Today, people in Japan are celebrating Umi-No-Hi, that translates as Marine Day or Ocean Day, a holiday which expresses thanks for the blessings of the sea, as well as hopes for Japan's economic prosperity. The holiday is celebrated every year on the third Monday in July, and many celebrate by taking a day trip to the beach.
The origins of this holiday extend back to the the late 19th century, though it was not made a holiday until 1942. In 1874, the Japanese Meiji government commissioned the construction of the Meiji-Maru, a lighthouse service steamship. When it was completed in 1876, the Emperor used it to take an inspection tour of northeastern Japan, starting in Aomori and ending in Yokohama on July 20.
It would not be until 1942 that Marine Memorial Day was established to commemorate the Emperor's voyage on the Meiji-Maru. But, it still would not become a national holiday until 1995, taking on a greater meaning of thanks for the blessings of the ocean. Though it was originally observed on July 20, that changed in 2003 when it was moved to the third Monday in July. This was due to the Happy Monday System, which tried to move some holidays to make more three day weekends.
Today would be the perfect holiday for the Japanese to make a united effort to better protect the bounty of the sea, to agree to protect the endangered fish that they seem to eat far too much. For example, most agree that bluefin tuna is seriously endangered yet the Japanese consume approximately 80% of all bluefin tuna. There is even evidence that when the U.S. consumption of blue fin decreased, Japanese consumption increased.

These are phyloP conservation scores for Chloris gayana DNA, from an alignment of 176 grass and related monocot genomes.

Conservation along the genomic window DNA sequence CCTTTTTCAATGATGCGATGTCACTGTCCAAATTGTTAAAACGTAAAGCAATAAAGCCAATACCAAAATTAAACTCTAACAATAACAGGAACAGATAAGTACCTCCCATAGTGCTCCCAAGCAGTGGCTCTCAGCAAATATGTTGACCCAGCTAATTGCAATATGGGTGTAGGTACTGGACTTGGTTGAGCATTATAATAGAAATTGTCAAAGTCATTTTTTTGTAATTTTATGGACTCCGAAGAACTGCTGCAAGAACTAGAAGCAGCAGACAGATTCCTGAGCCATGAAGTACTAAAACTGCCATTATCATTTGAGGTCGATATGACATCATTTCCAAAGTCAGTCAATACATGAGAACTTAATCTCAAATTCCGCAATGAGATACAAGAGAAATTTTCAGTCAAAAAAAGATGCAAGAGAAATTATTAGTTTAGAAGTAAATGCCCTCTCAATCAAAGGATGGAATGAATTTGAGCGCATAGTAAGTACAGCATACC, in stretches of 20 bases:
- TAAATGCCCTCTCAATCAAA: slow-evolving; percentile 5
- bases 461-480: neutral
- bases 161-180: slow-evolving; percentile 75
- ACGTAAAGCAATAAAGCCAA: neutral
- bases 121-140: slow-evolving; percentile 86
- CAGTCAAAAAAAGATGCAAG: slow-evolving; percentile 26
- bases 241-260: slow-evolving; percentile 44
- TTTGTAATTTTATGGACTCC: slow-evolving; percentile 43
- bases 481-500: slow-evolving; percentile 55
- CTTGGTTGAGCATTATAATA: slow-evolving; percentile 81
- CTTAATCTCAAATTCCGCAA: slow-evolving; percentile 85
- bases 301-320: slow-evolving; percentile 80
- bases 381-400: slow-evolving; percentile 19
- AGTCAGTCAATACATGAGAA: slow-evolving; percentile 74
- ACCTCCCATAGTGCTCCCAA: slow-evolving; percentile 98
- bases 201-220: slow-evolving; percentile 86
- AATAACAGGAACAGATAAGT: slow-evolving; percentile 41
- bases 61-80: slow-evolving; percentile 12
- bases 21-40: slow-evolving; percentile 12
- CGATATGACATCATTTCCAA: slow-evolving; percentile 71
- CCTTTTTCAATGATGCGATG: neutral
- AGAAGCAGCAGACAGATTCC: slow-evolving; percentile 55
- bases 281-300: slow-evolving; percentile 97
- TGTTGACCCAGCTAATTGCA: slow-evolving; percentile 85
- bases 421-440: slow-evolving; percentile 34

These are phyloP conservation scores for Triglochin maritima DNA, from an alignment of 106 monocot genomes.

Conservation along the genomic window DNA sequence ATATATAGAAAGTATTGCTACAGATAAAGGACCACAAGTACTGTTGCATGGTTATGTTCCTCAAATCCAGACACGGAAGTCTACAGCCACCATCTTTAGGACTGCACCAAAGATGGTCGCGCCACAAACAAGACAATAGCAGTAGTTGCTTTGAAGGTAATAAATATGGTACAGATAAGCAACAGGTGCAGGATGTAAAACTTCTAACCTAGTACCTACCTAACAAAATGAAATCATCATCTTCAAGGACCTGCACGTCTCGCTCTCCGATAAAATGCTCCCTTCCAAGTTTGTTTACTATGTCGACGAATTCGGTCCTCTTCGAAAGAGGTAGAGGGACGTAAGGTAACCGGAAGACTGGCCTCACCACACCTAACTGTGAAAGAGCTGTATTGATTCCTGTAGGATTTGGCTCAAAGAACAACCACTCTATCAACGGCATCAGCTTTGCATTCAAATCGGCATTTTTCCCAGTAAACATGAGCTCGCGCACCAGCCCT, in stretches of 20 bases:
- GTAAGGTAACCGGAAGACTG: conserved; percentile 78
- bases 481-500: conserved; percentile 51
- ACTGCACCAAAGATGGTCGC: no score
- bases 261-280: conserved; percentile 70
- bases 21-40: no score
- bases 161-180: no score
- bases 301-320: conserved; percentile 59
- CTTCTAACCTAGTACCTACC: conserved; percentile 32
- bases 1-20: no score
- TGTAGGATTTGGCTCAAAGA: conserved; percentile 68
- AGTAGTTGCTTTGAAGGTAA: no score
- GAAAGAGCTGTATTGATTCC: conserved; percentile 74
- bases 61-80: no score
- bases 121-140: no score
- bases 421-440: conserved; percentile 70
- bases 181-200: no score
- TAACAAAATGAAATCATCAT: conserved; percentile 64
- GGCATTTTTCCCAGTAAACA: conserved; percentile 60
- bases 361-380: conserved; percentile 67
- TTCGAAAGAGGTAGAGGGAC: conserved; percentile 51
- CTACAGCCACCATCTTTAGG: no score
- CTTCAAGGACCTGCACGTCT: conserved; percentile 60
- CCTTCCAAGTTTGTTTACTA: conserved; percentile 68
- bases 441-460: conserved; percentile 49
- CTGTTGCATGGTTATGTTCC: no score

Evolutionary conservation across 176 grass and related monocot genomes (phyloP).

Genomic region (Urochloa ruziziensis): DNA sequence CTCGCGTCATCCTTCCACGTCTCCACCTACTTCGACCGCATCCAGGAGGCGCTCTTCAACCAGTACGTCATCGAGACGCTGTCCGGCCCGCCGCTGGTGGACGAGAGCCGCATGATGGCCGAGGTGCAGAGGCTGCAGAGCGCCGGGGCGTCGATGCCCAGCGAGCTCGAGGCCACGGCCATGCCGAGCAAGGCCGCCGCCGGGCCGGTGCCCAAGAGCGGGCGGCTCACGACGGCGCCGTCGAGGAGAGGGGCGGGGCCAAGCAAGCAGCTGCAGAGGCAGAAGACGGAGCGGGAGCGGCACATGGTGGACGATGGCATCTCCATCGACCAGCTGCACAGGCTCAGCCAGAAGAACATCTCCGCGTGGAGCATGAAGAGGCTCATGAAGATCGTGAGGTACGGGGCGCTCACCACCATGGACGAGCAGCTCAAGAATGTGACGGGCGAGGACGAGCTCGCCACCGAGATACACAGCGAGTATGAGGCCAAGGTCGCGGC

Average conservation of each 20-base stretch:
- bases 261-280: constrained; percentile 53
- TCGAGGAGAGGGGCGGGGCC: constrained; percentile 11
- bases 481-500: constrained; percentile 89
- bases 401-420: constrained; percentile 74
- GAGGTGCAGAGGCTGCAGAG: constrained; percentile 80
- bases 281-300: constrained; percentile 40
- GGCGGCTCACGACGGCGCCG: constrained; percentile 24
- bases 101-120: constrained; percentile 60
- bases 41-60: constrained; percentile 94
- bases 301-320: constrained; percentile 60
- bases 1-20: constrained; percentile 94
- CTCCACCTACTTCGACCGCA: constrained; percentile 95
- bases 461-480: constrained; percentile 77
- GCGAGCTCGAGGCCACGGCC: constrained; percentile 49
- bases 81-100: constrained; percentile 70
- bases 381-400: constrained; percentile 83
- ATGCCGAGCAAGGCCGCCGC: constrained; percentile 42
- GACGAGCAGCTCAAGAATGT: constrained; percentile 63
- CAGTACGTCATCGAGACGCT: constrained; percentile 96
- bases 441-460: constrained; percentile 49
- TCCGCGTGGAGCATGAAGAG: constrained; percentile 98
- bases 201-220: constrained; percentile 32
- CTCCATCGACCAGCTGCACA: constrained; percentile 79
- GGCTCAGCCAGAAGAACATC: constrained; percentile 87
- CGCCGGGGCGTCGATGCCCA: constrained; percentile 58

If we are to save the bluefin, major change has to come from Japan, or all our efforts will fail. Even if the entire U.S. stopping eating blue fin, that would be insufficient to protect these noble fish because of the massive Japanese consumption. Eating a fish into extinction is not a true appreciation of the blessings of the sea. Rather, the Japanese need to become shepherds of the sea, protecting the "flocks" of fish rather than devouring them into oblivion. This protection should extend to more than just bluefin, and include all endangered species.
Japan, please take the opportunity of this holiday to step forward and support seafood sustainability, starting with bluefin tuna.